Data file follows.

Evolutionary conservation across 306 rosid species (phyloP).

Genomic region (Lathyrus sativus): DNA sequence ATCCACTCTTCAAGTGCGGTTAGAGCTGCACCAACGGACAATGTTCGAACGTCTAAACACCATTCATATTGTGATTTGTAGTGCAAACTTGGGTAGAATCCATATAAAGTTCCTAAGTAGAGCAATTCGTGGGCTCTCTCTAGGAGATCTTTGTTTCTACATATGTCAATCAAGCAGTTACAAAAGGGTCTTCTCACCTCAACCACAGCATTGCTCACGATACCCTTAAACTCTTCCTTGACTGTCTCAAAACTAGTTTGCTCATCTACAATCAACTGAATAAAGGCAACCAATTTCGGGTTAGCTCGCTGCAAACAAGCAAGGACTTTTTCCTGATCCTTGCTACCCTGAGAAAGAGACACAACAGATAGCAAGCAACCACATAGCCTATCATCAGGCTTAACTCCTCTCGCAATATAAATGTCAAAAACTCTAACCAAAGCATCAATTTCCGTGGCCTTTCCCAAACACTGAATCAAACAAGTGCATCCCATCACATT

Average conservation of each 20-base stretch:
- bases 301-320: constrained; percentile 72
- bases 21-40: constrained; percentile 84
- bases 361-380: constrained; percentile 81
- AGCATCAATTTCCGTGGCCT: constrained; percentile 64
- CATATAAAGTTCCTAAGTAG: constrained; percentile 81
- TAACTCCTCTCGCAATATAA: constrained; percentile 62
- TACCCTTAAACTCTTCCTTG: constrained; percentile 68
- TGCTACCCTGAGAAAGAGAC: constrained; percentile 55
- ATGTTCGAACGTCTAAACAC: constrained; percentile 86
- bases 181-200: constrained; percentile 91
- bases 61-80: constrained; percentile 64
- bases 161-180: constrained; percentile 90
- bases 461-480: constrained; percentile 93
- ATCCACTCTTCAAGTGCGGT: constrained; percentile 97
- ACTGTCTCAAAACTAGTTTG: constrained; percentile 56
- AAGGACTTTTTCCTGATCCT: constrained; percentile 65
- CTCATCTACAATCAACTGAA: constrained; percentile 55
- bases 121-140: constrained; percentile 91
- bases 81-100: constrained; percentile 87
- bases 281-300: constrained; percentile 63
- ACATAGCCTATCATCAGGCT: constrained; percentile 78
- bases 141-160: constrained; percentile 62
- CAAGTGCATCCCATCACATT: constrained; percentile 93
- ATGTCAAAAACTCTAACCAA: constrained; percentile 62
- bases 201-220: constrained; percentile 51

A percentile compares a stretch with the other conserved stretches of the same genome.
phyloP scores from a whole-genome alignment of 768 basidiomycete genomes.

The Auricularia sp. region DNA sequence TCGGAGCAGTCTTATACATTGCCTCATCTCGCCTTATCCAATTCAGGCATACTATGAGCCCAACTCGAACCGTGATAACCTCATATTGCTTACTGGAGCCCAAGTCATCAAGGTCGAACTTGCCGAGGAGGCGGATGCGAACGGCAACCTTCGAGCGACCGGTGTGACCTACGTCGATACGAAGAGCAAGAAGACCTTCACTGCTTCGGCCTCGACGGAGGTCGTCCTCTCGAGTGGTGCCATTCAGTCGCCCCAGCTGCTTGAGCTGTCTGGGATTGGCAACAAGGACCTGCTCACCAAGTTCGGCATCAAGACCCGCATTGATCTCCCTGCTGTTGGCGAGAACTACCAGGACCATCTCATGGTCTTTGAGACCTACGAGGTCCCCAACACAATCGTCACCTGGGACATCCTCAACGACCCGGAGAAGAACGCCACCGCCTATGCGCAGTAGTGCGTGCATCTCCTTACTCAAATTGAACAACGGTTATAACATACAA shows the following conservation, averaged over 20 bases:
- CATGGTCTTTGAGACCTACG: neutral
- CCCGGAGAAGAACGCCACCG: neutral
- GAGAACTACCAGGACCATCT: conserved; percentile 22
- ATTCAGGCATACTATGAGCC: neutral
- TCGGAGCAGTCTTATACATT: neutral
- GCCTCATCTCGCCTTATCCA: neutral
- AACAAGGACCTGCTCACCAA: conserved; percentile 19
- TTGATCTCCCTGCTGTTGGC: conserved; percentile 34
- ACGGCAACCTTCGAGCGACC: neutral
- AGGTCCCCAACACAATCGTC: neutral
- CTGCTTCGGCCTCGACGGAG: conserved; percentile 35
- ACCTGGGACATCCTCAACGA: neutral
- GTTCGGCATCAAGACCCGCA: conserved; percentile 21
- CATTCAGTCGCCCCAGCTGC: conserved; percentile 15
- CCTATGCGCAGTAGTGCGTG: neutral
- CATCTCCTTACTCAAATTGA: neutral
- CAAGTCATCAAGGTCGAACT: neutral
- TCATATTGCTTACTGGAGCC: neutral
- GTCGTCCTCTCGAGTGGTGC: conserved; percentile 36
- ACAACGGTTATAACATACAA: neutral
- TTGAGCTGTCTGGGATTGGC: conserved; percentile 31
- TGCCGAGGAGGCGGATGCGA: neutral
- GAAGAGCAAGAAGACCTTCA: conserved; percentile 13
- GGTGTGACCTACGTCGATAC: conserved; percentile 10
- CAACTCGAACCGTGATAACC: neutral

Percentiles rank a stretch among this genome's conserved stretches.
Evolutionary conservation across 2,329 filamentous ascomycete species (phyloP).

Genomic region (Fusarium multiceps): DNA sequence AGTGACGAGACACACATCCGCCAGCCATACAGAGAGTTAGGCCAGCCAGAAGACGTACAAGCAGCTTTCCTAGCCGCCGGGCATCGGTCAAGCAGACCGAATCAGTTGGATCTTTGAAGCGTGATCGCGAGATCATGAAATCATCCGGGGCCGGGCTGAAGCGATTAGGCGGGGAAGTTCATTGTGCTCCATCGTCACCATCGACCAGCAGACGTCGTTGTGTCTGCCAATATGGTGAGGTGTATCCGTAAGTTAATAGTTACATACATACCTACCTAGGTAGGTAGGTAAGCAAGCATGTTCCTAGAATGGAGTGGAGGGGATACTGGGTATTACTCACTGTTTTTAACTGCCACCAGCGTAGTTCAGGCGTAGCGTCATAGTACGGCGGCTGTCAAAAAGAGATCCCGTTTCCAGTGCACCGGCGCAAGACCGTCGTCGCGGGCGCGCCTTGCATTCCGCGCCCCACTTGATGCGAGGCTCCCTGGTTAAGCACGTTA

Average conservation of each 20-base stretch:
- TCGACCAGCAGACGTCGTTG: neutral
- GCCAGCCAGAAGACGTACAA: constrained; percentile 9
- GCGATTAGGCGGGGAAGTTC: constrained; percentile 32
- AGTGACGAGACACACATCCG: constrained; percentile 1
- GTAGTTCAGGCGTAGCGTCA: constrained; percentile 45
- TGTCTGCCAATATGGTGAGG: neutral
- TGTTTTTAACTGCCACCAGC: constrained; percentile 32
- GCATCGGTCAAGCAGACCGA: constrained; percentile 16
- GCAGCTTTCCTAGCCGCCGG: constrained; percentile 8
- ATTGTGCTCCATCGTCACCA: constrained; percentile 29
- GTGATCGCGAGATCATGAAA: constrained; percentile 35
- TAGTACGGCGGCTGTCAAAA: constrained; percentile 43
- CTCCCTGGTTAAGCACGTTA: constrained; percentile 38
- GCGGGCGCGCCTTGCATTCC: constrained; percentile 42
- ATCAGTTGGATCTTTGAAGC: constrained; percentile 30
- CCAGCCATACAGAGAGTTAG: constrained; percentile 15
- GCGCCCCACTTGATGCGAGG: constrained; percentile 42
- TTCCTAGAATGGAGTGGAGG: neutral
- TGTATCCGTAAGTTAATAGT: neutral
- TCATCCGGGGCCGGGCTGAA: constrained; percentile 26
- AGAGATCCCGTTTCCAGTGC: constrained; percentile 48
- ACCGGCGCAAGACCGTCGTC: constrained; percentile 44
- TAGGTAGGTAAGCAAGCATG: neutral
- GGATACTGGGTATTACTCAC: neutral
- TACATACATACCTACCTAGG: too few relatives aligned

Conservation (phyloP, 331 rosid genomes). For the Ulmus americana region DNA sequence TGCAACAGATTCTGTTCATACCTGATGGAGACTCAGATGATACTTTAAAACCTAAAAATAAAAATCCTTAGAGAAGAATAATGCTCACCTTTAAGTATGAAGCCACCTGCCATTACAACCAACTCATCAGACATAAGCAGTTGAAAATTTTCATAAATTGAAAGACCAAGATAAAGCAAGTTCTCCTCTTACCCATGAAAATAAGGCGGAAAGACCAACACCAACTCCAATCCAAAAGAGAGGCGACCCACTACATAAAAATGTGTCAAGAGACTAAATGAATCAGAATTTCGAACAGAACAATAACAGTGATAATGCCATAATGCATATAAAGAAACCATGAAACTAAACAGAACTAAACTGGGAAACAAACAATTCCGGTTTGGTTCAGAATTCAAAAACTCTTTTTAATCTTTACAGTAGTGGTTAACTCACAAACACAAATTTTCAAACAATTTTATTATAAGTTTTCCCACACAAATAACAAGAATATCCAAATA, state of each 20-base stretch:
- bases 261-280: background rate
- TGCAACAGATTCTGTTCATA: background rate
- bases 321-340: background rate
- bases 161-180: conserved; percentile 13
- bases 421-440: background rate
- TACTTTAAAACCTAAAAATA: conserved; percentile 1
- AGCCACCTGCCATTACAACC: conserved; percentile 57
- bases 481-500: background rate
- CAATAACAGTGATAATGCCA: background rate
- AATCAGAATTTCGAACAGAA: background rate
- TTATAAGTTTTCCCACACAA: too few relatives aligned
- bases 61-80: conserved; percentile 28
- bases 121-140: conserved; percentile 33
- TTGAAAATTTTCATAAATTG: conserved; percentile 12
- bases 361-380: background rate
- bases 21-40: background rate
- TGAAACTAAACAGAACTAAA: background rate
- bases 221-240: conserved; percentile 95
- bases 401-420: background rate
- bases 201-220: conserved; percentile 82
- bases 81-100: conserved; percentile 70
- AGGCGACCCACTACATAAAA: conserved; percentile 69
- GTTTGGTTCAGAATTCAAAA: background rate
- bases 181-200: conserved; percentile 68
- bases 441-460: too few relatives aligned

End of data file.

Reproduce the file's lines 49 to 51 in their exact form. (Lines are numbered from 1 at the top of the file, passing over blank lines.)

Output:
- TCATATTGCTTACTGGAGCC: neutral
- GTCGTCCTCTCGAGTGGTGC: conserved; percentile 36
- ACAACGGTTATAACATACAA: neutral